Inspiration in Cartier-Bresson's Voice

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Inspiration in Cartier-Bresson's Voice

Postby AratiRao » Mon Apr 08, 2013 7:49 pm

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Re: Inspiration in Cartier-Bresson's Voice

Postby AratiRao » Mon Apr 08, 2013 8:40 pm

On The Decisive Moment, this time the treat is for 18 minutes!
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Re: Inspiration in Cartier-Bresson's Voice

Postby Ganesh H Shankar » Mon Apr 08, 2013 8:58 pm

Thanks Arati !

Let me embed them here.






This link explains how to embed a vimeo/youtube video if anyone wants to share relevant videos here in CNP pages.
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Re: Inspiration in Cartier-Bresson's Voice

Postby Nilanjan Das » Mon Apr 08, 2013 10:31 pm

Amazing no Arati ? :-). Unless one becomes sensitive, a part of the subject, the moment or the situation himself, images can never come alive. So many ways to express, just about everything can be a good photograph, the only way is to become a part of what one photographs. I was wondering for the last few days that in one way images are so globally united, but again they can be so regional. I have often heard photographers in India talk about an Indian perspective. Initially I was thinking that why divide images ? But now I have started to believe in the Indian perspective, be it humans, be it nature. Even our approach towards making images speak of the Indian perspective. Our values, our history, our sense of aesthetics which we learn from our grandparents, our mythology. Unless we keep this Indian perspective alive in our images, we will not be able to keep our India alive. I was recently discussing with Debiprakash / Abhisek, our approach towards creativity. In any form of creativity, there is something very Indian in it for us I believe. We just need to discover it more and more I guess. Cartier was a true lover of human beings, his love for life expresses through his images. Almost every big name that comes to my mind now has been inspired by Cartier, from Steve McCurry to Prabuddha da. As there can be no direct education for creating a sensitive mind, Cartier filled up that space so gracefully with his images. His acceptance of sadness, the smiles, the wrinkles, the poverty, the anguish, the revolution, the blankness and hopelessness united the people of the world through emotions , I feel it also gave birth to the concept of seeing and feeling which is beyond documenting. An European in China would never want to see what he see's in his homeland everyday, well mostly. I think Cartier's images clandestinely speak of the emotions of the land. The next person who did so much justice to this aspect is Steve McCurry. In my opinion he is the person who could understand Cartier just so well. Lived a life known as a photo journalist :-), but never to me. Being a photo journalist was just a way to earn his bread and his ways through the countries, but the person inside him wanted to explore , exploration of time and exploration of human life. When it comes to the name of McCurry many might not agree with me, but somehow I have learned to highlight only the aspect in him which makes me feel good, the other part is like the rest of us who do not do the right things all the time. Thanks Arati, for the post.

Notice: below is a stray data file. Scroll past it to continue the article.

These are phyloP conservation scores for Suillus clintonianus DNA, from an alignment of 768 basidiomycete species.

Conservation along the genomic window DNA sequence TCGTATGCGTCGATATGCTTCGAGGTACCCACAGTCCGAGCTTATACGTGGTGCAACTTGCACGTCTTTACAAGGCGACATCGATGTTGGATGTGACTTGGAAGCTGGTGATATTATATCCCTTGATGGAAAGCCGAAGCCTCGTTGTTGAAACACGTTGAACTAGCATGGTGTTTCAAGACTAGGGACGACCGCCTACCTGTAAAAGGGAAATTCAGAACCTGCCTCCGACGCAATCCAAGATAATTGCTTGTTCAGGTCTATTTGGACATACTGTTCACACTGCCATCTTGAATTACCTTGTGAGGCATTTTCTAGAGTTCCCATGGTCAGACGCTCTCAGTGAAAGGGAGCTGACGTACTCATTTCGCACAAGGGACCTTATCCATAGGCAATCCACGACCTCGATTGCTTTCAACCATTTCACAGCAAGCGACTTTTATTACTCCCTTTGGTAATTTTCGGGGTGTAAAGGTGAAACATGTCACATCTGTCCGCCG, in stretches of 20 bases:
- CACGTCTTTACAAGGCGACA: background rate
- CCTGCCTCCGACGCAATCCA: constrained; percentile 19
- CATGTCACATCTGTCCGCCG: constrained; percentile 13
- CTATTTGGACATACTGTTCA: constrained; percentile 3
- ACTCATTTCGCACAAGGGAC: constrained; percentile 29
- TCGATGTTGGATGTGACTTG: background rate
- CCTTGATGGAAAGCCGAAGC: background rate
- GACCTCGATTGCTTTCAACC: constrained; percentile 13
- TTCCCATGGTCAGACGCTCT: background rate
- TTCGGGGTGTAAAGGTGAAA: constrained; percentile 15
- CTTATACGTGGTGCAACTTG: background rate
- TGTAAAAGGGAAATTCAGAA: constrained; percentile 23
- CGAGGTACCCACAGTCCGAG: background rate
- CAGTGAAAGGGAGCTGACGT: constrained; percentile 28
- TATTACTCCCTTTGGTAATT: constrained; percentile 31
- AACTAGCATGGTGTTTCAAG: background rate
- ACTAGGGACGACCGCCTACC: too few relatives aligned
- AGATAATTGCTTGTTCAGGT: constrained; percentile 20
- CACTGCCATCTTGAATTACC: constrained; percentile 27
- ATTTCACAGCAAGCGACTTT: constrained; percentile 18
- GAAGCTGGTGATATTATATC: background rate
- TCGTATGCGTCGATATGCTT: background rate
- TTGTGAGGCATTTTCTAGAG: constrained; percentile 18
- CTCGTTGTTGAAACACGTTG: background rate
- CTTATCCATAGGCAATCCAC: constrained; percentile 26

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Re: Inspiration in Cartier-Bresson's Voice

Postby Mahesh Devarajan » Tue Apr 09, 2013 12:16 pm

Thanks for the post Arati. The nostalgia, the mood, the emotion associated with fleeting nature of time are so beautifully conveyed in the images. The amazing thing is for most of us who go through these images, i am thinking there would be a "consistency" in emotional experience as we sift through the images. Makes me wonder whether such a consistency of experience can be achieved when looking at wildlife/nature related images. Fitting various moments/moods of nature into human emotional framework seems a bigger challenge.
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Re: Inspiration in Cartier-Bresson's Voice

Postby AratiRao » Wed Apr 10, 2013 8:27 am

hi there,
hmmmm.
Nilanjan da... i dont know what an indian perspective means. maybe throughout my life there is a subconscious influence of my upbringing, but i am not at all conscious of it specifically when i raise the camera to my eye or when i am an immersed witness in a situation. In fact, if anything, i lose all identity in that moment. it is just emotions, the situation, and the light allowing the moment to deeply soak in. no identification with any labels seem to come to mind, if i think back to those moments.

not sure if it makes sense at all! maybe a few beers or vodkas later i will be more articulate.

:)a
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Re: Inspiration in Cartier-Bresson's Voice

Postby Ganesh H Shankar » Wed Apr 10, 2013 9:40 am

Arati, I think Nilanjan's point was culture may instill meanings to images which are specific to only that culture. An image of a cut 'mangala sutra' may mean a lot to an Indian while it may not mean anything outside our context and of course we also deal with emotions which goes beyond any cultural barrier (I guess that is what you mean here). Also, in strict nature there is no direct cultural context too (our discussion here in this thread is beyond that anyway).